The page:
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 Dysphagia ?

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DYSPHAGIA - means difficulty in swallowing, regardless of the reason.

Swallowing problems have been found to occur in approximately 13 to 14 percent of all hospitalized patients, 40 to 50 percent of all patients in nursing homes and approximately 33 percent of the patients in rehabilitation centers.

This relatively large number of patients with DYSPHAGIA reflects the large number of medical problems which can cause abnormalities in the swallowing mechanism.

Among the more common reasons for swallowing problems are sudden on-set neurologic damage (e.g., stroke, head injury or spinal cord injury), progressive neurologic disease (e.g., Parkinson's disease, motor neuron disease, multiple sclerosis, myasthenia gravis), head and neck tumors and their treatment, and medical problems such as rheumatoid arthritis, scleroderma and diabetes.

Normal Swallowing Physiology - Normal swallowing is a rapid, safe, efficient process, taking less than 2 seconds to move food or liquid from the mouth, through the pharynx and into the esophagus, During this brief period, the airway is protected, the entry to the esophagus is opened and food is propelled under pressure from the mouth and pharynx into the esophagus.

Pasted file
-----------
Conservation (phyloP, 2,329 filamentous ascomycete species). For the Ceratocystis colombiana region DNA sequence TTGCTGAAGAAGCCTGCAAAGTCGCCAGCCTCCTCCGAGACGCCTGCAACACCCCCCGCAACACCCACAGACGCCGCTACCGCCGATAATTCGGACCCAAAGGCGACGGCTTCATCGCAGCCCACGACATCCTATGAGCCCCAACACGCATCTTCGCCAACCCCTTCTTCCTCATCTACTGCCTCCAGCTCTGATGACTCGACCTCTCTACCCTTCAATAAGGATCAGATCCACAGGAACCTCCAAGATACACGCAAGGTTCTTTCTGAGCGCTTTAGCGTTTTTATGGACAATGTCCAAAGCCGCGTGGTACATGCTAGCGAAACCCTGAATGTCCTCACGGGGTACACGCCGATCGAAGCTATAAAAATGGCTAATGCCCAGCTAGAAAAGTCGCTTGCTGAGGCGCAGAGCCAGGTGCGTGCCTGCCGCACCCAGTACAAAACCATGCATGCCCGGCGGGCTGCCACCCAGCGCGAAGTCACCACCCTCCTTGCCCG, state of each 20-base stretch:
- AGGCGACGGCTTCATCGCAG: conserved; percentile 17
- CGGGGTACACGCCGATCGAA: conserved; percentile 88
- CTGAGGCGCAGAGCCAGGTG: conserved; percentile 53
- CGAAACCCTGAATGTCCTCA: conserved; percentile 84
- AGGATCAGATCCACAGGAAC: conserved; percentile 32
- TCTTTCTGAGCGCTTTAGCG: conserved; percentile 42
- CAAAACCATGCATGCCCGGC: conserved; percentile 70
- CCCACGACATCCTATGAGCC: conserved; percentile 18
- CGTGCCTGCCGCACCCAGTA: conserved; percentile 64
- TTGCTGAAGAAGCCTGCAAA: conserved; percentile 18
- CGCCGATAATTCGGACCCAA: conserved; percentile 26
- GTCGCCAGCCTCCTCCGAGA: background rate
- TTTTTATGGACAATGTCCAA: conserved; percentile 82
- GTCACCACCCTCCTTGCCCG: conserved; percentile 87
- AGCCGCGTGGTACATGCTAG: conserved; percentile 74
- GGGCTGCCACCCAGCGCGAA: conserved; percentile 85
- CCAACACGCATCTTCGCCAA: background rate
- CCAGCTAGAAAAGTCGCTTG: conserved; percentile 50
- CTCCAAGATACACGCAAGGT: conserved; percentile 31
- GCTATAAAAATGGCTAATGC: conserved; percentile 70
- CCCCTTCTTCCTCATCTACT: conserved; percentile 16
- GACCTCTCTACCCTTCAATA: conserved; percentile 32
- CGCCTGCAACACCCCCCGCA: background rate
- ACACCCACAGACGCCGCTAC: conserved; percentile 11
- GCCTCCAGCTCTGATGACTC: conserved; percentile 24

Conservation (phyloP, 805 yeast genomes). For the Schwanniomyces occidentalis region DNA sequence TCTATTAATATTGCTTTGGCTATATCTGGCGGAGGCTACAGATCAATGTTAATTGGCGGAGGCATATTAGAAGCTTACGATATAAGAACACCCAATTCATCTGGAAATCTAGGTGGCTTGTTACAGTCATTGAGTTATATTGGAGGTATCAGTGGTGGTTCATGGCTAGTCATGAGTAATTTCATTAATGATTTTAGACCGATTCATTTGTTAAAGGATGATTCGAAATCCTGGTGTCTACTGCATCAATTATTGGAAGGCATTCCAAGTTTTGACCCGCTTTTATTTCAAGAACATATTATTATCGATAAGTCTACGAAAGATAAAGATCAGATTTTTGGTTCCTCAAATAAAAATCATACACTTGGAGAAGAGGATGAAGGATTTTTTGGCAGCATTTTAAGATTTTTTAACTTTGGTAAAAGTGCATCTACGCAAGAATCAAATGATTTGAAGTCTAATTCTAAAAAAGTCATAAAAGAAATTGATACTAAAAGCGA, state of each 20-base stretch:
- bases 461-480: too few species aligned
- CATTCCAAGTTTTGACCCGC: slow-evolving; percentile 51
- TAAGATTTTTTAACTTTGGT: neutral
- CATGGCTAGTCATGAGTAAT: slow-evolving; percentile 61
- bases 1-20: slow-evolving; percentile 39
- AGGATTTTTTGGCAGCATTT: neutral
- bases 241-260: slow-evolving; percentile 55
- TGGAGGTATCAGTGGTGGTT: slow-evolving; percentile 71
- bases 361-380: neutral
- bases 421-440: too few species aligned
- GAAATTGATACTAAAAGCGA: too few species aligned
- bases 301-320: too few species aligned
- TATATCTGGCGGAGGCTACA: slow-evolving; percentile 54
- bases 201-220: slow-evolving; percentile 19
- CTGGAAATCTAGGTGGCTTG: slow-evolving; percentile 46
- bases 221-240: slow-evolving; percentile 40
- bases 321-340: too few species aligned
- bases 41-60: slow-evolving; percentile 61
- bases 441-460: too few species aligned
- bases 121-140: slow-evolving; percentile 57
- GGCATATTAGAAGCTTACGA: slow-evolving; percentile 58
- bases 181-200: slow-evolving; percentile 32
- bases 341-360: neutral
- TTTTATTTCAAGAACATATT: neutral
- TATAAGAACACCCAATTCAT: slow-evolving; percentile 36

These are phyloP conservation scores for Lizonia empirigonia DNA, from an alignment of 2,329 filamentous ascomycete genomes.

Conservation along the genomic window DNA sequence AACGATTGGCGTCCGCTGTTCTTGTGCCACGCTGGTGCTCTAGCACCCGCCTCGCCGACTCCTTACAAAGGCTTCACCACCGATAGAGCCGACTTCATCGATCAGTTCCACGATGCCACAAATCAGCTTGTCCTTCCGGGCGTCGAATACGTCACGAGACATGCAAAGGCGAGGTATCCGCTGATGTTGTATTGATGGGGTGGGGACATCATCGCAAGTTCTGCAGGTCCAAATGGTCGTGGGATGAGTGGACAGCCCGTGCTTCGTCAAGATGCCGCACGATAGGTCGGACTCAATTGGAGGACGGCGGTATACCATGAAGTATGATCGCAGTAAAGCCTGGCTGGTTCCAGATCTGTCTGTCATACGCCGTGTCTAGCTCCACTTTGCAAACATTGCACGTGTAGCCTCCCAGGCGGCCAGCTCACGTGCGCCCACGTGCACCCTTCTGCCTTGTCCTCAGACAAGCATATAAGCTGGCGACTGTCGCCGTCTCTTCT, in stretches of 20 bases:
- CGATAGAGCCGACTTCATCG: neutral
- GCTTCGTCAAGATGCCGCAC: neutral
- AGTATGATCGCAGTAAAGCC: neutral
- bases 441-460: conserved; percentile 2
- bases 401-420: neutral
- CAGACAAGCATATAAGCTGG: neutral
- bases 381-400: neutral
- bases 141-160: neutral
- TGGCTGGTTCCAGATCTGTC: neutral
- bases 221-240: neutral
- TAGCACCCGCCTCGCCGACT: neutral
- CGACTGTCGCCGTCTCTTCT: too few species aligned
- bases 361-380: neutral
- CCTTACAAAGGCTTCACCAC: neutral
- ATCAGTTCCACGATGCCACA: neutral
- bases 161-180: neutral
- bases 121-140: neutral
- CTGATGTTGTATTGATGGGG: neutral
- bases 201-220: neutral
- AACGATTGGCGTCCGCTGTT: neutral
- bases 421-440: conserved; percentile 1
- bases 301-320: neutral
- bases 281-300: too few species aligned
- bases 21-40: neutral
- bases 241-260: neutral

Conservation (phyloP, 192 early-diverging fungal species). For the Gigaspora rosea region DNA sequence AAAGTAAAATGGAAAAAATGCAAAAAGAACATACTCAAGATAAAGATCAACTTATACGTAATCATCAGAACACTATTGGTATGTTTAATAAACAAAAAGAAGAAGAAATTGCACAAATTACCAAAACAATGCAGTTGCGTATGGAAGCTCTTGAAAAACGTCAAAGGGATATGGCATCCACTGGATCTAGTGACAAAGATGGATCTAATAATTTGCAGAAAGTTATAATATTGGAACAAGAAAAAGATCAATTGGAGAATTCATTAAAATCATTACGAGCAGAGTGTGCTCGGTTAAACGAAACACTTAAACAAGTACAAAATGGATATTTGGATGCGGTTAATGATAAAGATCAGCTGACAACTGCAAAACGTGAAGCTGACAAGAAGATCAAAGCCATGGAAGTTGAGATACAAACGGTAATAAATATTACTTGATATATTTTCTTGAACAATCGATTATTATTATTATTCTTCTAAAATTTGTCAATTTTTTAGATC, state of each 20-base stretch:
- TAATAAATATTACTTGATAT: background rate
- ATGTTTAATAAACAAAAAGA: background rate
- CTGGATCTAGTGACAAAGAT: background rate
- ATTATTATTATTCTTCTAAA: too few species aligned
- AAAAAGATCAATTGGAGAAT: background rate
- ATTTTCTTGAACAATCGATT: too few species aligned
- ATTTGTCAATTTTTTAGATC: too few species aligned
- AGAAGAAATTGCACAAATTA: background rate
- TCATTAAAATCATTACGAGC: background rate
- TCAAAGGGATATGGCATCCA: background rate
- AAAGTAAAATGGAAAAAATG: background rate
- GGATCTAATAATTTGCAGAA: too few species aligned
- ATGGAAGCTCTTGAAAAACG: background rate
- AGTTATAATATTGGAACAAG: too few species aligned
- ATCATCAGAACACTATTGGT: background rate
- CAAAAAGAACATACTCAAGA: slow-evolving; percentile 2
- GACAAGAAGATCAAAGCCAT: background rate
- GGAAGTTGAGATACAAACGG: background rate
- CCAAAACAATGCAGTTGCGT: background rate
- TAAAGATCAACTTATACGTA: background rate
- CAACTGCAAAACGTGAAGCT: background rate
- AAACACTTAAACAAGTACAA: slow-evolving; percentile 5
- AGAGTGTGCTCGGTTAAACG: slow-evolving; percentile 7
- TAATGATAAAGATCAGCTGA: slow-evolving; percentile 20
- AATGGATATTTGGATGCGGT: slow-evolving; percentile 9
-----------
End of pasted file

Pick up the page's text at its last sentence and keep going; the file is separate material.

The Problem - Lung infiltration by food or liquid may be related to a slowing of the swallowing mechanism and the premature spillage of materials into the airway.

The Current Solution - Standard and normal clinical practice may be to restrict the intake of thin liquids or to thicken liquids for the patients that aspirate thin liquids.

Tucking the chin toward the chest, and not tilting the head back while drinking, increases the time of transit from the mouth to the esophagus and gives the patient a better opportunity to protect his airway.

Drinking Glasses and Mugs - The drinking containers that are commonly used may not be emptied without head tilting and may be contributing to hidden lung problems.

Typically the drinking containers that are larger in diameter at the bottom are more stable, harder to knock over, and more difficult to drink from. This type of container is even more difficult to use when you have to drink thickened liquids from it. This tapered shape, being smaller in diameter at the top, makes it difficult to clean and harder to hold for anyone.

The handles on most cups and mugs are more stylish than functional. They are either so small that only the daintiest of hands may use them or their shape encourages the cup to rotate and slip in your fingers.


Copyright 1998 Stevens Innovative Products & Systems Inc.
Last modified: August 29, 2000